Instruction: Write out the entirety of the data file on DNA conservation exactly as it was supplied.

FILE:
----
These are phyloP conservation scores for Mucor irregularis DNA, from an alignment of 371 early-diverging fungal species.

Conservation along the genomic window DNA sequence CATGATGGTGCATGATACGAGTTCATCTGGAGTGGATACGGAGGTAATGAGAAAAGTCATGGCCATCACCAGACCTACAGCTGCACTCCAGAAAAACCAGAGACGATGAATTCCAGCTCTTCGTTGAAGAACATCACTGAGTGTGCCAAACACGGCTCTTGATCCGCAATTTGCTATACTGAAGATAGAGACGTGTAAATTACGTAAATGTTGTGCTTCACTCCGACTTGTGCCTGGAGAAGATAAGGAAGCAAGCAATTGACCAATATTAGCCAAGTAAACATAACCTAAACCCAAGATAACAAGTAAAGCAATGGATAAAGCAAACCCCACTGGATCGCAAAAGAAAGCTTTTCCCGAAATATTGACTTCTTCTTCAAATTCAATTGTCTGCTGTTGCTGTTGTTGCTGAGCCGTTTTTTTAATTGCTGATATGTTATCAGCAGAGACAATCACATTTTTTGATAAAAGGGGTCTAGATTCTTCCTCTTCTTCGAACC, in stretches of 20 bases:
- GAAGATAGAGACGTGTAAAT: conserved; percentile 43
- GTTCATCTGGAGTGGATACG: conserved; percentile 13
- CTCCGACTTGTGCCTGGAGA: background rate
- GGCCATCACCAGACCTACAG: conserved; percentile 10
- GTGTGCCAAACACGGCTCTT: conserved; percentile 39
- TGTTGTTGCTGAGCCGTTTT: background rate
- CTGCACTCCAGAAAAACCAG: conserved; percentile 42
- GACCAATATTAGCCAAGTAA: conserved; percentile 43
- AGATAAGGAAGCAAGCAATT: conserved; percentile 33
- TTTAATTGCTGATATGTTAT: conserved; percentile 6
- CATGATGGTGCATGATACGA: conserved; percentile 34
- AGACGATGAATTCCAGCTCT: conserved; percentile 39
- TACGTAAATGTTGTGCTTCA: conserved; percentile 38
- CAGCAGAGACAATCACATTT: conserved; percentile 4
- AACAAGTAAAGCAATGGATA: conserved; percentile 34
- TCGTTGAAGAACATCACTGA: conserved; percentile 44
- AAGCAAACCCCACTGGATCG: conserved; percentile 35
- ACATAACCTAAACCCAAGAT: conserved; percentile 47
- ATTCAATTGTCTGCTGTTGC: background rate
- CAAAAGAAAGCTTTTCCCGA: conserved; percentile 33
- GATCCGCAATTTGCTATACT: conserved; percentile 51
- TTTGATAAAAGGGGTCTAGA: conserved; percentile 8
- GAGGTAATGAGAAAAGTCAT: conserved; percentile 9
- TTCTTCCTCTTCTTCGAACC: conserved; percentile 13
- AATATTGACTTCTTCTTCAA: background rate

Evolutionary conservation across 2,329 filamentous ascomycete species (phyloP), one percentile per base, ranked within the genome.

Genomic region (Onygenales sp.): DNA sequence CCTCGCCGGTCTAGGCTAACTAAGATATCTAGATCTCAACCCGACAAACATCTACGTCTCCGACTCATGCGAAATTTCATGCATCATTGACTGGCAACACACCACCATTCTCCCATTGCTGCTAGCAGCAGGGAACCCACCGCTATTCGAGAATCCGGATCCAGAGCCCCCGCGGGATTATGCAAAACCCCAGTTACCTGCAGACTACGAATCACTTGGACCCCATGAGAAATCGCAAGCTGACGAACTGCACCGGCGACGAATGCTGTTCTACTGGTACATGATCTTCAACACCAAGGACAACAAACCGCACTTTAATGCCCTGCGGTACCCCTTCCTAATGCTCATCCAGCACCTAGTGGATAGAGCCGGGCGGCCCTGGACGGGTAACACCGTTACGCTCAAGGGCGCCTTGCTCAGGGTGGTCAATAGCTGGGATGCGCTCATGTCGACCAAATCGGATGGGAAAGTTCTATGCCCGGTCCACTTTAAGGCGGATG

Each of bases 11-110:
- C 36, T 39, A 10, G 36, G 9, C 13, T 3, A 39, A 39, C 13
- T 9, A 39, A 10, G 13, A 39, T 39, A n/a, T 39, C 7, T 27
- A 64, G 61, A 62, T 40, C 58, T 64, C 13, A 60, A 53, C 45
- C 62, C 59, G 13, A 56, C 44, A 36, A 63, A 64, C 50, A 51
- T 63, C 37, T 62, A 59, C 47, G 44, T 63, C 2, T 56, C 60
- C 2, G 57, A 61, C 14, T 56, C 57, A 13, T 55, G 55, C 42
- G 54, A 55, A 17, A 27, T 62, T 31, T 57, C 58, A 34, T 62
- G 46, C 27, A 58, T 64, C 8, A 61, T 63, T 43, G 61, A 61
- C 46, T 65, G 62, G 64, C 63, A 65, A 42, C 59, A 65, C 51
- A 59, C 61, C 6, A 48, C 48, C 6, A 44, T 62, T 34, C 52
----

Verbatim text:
These are phyloP conservation scores for Mucor irregularis DNA, from an alignment of 371 early-diverging fungal species.

Conservation along the genomic window DNA sequence CATGATGGTGCATGATACGAGTTCATCTGGAGTGGATACGGAGGTAATGAGAAAAGTCATGGCCATCACCAGACCTACAGCTGCACTCCAGAAAAACCAGAGACGATGAATTCCAGCTCTTCGTTGAAGAACATCACTGAGTGTGCCAAACACGGCTCTTGATCCGCAATTTGCTATACTGAAGATAGAGACGTGTAAATTACGTAAATGTTGTGCTTCACTCCGACTTGTGCCTGGAGAAGATAAGGAAGCAAGCAATTGACCAATATTAGCCAAGTAAACATAACCTAAACCCAAGATAACAAGTAAAGCAATGGATAAAGCAAACCCCACTGGATCGCAAAAGAAAGCTTTTCCCGAAATATTGACTTCTTCTTCAAATTCAATTGTCTGCTGTTGCTGTTGTTGCTGAGCCGTTTTTTTAATTGCTGATATGTTATCAGCAGAGACAATCACATTTTTTGATAAAAGGGGTCTAGATTCTTCCTCTTCTTCGAACC, in stretches of 20 bases:
- GAAGATAGAGACGTGTAAAT: conserved; percentile 43
- GTTCATCTGGAGTGGATACG: conserved; percentile 13
- CTCCGACTTGTGCCTGGAGA: background rate
- GGCCATCACCAGACCTACAG: conserved; percentile 10
- GTGTGCCAAACACGGCTCTT: conserved; percentile 39
- TGTTGTTGCTGAGCCGTTTT: background rate
- CTGCACTCCAGAAAAACCAG: conserved; percentile 42
- GACCAATATTAGCCAAGTAA: conserved; percentile 43
- AGATAAGGAAGCAAGCAATT: conserved; percentile 33
- TTTAATTGCTGATATGTTAT: conserved; percentile 6
- CATGATGGTGCATGATACGA: conserved; percentile 34
- AGACGATGAATTCCAGCTCT: conserved; percentile 39
- TACGTAAATGTTGTGCTTCA: conserved; percentile 38
- CAGCAGAGACAATCACATTT: conserved; percentile 4
- AACAAGTAAAGCAATGGATA: conserved; percentile 34
- TCGTTGAAGAACATCACTGA: conserved; percentile 44
- AAGCAAACCCCACTGGATCG: conserved; percentile 35
- ACATAACCTAAACCCAAGAT: conserved; percentile 47
- ATTCAATTGTCTGCTGTTGC: background rate
- CAAAAGAAAGCTTTTCCCGA: conserved; percentile 33
- GATCCGCAATTTGCTATACT: conserved; percentile 51
- TTTGATAAAAGGGGTCTAGA: conserved; percentile 8
- GAGGTAATGAGAAAAGTCAT: conserved; percentile 9
- TTCTTCCTCTTCTTCGAACC: conserved; percentile 13
- AATATTGACTTCTTCTTCAA: background rate

Evolutionary conservation across 2,329 filamentous ascomycete species (phyloP), one percentile per base, ranked within the genome.

Genomic region (Onygenales sp.): DNA sequence CCTCGCCGGTCTAGGCTAACTAAGATATCTAGATCTCAACCCGACAAACATCTACGTCTCCGACTCATGCGAAATTTCATGCATCATTGACTGGCAACACACCACCATTCTCCCATTGCTGCTAGCAGCAGGGAACCCACCGCTATTCGAGAATCCGGATCCAGAGCCCCCGCGGGATTATGCAAAACCCCAGTTACCTGCAGACTACGAATCACTTGGACCCCATGAGAAATCGCAAGCTGACGAACTGCACCGGCGACGAATGCTGTTCTACTGGTACATGATCTTCAACACCAAGGACAACAAACCGCACTTTAATGCCCTGCGGTACCCCTTCCTAATGCTCATCCAGCACCTAGTGGATAGAGCCGGGCGGCCCTGGACGGGTAACACCGTTACGCTCAAGGGCGCCTTGCTCAGGGTGGTCAATAGCTGGGATGCGCTCATGTCGACCAAATCGGATGGGAAAGTTCTATGCCCGGTCCACTTTAAGGCGGATG

Each of bases 11-110:
- C 36, T 39, A 10, G 36, G 9, C 13, T 3, A 39, A 39, C 13
- T 9, A 39, A 10, G 13, A 39, T 39, A n/a, T 39, C 7, T 27
- A 64, G 61, A 62, T 40, C 58, T 64, C 13, A 60, A 53, C 45
- C 62, C 59, G 13, A 56, C 44, A 36, A 63, A 64, C 50, A 51
- T 63, C 37, T 62, A 59, C 47, G 44, T 63, C 2, T 56, C 60
- C 2, G 57, A 61, C 14, T 56, C 57, A 13, T 55, G 55, C 42
- G 54, A 55, A 17, A 27, T 62, T 31, T 57, C 58, A 34, T 62
- G 46, C 27, A 58, T 64, C 8, A 61, T 63, T 43, G 61, A 61
- C 46, T 65, G 62, G 64, C 63, A 65, A 42, C 59, A 65, C 51
- A 59, C 61, C 6, A 48, C 48, C 6, A 44, T 62, T 34, C 52